wherein {tilde over (C)}1n) is a broadband spectrum estimate of the training vector xT for the nth subband, {tilde over (C)}2n) is a broadband spectrum estimate of the detection vector xD for the nth subband, and the power ν is a positive real number to provide an output indicating a number and location of subbands occupied by a detected signal.
9. The method of claim 8 wherein said cleaned broadband spectrum estimates {tilde over (C)}1(ƒ) and {tilde over (C)}2(ƒ) are generated by adaptively separating non-stationary tonal components from the stationary broadband component.
10. The method of claim 8 wherein said step of generating cleaned broadband spectrum estimates comprises:
estimating narrowband tonals in each frequency subband within a series of subbands; and
removing said estimated narrowband tonals from an underlying broadband spectrum.
11. The method of claim 10 wherein said step of estimating narrowband tonals comprises:
partitioning said training vector xT into L contiguous smaller subblocks, said partitioned training vector given by xT=[x1,1, x1,2, . . . , x1,L];
partitioning said detection vector xD into L contiguous smaller subblocks, said partitioned detection vector defined by xD=[x1,1, x1,2, . . . , x1,L]; and
estimating said narrowband components by solving: min α j , k , l f , ω j , k , l f V H D ( f ) x j , k - l = 1 M k f α j , k , l f V H ( ω j , k , l f ) F 2 for j = 1 , 2 ; k = 1 , 2 , … , L ; l = 1 , 2 , … , M k f
wherein the vector xj,k is the kth data subblock from the partitioned training and detection vectors, Mk ƒ is the number of tonals in frequency subband ƒ for subblock k, and {circumflex over (α)}j,k,l ƒ and {circumflex over (ω)}j,k,l ƒ are estimates of the amplitude and frequency of the narrowband tonals.
12. The method of claim 11 wherein said cleaned broadband spectrum estimates {tilde over (C)}1(ƒ) and {tilde over (C)}2(ƒ) are estimated as C ^ j ( f ) = 1 L k = 1 L 1 K - M k f V H D ( f ) x j , k - l = 1 M k f α ^ j , k , l f V H ( ω ^ j , k , l f ) F 2 .
13. The method of claim 12 wherein said training and detection vectors are partitioned into subblocks in which the narrowband components are locally stationary within each subblock.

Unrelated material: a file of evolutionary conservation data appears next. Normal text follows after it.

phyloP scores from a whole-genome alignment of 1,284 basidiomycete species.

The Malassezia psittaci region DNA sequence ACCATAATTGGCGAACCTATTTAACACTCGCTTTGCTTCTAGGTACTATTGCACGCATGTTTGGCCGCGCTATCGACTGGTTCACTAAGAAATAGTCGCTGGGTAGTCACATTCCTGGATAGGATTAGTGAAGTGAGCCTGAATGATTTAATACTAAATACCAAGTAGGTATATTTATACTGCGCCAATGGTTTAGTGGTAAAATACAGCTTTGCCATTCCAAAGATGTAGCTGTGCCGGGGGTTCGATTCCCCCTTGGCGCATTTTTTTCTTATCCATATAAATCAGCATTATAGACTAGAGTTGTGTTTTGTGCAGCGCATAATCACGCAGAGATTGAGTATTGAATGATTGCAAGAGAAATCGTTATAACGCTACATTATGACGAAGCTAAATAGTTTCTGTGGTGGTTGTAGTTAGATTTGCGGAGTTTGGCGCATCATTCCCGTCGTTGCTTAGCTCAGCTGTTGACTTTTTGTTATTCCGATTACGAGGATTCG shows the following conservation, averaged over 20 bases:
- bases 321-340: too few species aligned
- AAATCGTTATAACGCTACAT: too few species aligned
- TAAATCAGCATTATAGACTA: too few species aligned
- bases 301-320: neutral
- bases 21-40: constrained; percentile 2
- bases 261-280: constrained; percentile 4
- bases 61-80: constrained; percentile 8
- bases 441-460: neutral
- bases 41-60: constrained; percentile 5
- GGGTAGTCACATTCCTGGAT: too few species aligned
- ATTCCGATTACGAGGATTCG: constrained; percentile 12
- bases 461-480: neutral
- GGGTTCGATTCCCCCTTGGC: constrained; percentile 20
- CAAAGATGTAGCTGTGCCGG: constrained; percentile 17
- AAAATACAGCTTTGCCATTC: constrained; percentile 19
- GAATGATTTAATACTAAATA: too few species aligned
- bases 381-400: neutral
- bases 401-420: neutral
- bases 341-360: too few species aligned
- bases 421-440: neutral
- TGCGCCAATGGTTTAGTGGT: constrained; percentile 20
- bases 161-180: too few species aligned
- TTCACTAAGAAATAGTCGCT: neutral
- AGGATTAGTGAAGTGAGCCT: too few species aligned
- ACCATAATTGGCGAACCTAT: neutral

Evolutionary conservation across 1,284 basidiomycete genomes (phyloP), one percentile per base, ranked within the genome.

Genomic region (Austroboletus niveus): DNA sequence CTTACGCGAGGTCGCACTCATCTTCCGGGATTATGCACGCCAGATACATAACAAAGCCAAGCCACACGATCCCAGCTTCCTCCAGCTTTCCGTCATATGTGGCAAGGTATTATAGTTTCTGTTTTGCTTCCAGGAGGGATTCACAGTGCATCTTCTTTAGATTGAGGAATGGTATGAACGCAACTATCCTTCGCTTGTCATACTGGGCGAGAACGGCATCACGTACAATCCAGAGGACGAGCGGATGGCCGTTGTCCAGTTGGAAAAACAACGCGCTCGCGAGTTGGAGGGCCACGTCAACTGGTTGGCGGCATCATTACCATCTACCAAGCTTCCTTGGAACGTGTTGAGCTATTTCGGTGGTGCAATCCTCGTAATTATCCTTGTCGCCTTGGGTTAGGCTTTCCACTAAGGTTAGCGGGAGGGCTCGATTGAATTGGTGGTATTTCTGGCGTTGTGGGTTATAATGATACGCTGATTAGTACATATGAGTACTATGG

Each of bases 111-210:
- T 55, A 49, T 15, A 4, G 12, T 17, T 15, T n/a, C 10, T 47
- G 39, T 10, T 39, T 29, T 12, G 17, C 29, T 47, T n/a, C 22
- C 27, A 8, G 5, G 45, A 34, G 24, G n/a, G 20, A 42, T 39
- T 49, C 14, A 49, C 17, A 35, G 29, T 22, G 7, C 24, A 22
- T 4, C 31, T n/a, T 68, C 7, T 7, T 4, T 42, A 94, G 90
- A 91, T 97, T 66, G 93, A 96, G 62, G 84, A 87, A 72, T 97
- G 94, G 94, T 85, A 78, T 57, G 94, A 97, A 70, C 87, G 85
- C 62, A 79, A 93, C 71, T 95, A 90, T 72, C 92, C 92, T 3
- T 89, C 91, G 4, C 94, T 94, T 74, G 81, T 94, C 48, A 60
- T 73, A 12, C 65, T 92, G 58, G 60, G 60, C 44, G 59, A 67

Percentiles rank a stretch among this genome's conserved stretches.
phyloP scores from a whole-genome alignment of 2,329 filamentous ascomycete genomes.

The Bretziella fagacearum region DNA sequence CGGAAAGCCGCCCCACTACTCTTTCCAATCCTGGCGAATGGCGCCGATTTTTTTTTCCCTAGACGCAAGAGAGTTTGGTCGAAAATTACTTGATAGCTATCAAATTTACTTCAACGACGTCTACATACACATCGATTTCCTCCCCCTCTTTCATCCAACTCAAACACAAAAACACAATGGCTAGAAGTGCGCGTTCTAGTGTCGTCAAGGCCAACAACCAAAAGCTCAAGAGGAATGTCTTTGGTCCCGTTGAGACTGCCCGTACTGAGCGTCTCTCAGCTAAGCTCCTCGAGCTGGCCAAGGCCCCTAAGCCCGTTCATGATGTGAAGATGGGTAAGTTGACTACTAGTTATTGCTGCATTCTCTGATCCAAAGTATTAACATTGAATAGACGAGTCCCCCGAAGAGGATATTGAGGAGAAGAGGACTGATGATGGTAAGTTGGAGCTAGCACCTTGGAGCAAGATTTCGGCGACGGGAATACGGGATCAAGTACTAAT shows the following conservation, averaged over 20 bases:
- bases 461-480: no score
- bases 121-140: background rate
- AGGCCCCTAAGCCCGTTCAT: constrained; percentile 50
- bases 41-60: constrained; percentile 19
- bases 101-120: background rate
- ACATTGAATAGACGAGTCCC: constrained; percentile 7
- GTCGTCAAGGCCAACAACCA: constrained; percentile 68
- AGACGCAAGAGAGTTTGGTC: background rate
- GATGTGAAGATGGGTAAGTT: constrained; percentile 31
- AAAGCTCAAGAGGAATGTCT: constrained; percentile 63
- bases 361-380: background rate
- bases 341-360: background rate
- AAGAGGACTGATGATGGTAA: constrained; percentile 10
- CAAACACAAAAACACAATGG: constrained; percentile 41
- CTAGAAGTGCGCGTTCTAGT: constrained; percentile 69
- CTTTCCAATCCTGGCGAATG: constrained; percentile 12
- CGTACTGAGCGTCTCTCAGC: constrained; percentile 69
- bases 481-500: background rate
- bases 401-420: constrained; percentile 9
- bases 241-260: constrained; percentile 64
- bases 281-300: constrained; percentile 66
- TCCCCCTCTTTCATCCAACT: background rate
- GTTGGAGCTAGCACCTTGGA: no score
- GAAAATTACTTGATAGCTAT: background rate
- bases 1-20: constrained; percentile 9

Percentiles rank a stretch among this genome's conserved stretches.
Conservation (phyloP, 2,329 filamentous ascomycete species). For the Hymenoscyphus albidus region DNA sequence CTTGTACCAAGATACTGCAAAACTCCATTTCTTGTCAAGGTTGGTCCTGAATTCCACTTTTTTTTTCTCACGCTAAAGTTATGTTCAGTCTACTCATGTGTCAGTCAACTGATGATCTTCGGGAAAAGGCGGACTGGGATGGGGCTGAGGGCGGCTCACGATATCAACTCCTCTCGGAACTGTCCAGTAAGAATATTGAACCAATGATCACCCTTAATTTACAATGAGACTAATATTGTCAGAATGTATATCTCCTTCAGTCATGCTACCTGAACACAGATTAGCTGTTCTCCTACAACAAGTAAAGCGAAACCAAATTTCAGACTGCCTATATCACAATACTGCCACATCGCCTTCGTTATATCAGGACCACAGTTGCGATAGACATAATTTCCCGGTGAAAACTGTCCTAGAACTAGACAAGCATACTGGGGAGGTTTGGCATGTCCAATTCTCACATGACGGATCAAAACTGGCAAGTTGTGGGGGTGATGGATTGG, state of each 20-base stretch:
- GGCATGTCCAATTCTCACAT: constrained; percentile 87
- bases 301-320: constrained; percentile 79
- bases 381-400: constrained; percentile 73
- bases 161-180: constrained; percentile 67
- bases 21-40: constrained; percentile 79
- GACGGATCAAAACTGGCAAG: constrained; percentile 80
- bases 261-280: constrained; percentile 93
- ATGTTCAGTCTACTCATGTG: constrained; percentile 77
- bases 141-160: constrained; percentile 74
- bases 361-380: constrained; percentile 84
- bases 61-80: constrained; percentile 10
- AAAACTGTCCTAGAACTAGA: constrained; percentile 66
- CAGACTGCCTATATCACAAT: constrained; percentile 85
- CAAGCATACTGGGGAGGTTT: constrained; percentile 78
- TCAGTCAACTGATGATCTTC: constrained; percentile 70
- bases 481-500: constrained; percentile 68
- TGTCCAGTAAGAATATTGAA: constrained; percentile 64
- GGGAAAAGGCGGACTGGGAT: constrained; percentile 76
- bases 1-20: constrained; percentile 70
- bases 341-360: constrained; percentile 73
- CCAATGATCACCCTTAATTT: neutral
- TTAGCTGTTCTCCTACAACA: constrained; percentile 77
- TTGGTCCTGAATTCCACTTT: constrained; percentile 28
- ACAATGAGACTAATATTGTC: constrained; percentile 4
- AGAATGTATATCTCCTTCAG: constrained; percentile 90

14. A method for detecting unknown broadband signals in a received data stream comprising the steps of:
generating a training vector xT corresponding to a noise only portion of said received data stream and a detection vector xD corresponding to noise plus signal portion of said received data stream;
partitioning said training vector xT into L contiguous smaller subblocks, said partitioned training vector given by xT=[x1,1, x1,2, . . . , x1,L];
partitioning said detection vector xD into L contiguous smaller subblocks, said partitioned detection vector defined by xD=[x1,1, x1,2, . . . , x1,L];
estimating narrowband components by solving: min α j , k , l f , ω j , k , l f V H D ( f ) x j , k - l = 1 M k f α j , k , l f V H ( ω j , k , l f ) F 2 for j = 1 , 2 ; k = 1 , 2 , … , L ; l = 1 , 2 , … , M k f
wherein the vector xj,k is the kth data subblock from the partitioned training and detection vectors, Mk ƒ is the number of tonals in frequency subband ƒ for subblock k, and {circumflex over (α)}j,k,l ƒ and {circumflex over (ω)}j,k,l ƒ are estimates of the amplitude and frequency of the narrowband tonals;
removing said estimated narrowband tonals from an underlying broadband spectrum to generate cleaned broadband spectrum estimates {tilde over (C)}1(ƒ) and {tilde over (C)}2(ƒ) of said training and detection vectors, said cleaned broadband spectrum estimates being given by: C ^ j ( f ) = 1 L k = 1 L 1 K - M k f V H D ( f ) x j , k - l = 1 M k f α ^ j , k , l f V H ( ω ^ j , k , l f ) F 2 ; and
using said cleaned broadband spectrum estimates {tilde over (C)}1(ƒ) and {tilde over (C)}2(ƒ) as input to a power law detection process given by: n ( C ~ 2 ( f n ) C ~ 1 ( f n ) ) v signal present > signal absent λ
wherein {tilde over (C)}1n) is a broadband spectrum estimate of the training vector xT for the nth subband, {tilde over (C)}2n) is a broadband spectrum estimate of the detection vector xD for the nth subband, and the power ν is a positive real number to provide an output indicating a number and location of subbands occupied by a detected signal.
Description
STATEMENT OF GOVERNMENT INTEREST

The invention described herein may be manufactured and used by or for the Government of the United States of America for governmental purposes without the payment of any royalties thereon or therefor.

BACKGROUND OF THE INVENTION

(1) Field of the Invention

The present invention relates to a system and method for detecting signals in noise. More specifically, the present invention relates to the detection of unknown broadband signals in noise consisting of non-stationary narrowband components and a stationary colored broadband component.

(2) Description of the Prior Art

Many applications require the identification of a desired signal within undesired random signals (noise) which is received with and often interferes with the desired signal. For example, in sonar systems randomly generated sounds from both natural and man made sources give rise to a noise that interferes with desired acoustic signals. To detect and identify a specific contact, such as an underwater vehicle, requires a system which can detect a signal corresponding to a contact within received data containing both the signal and undesired signals (noise). Similarly, in communications systems control signals must be differentiated from the data signals which are carried on the same channels.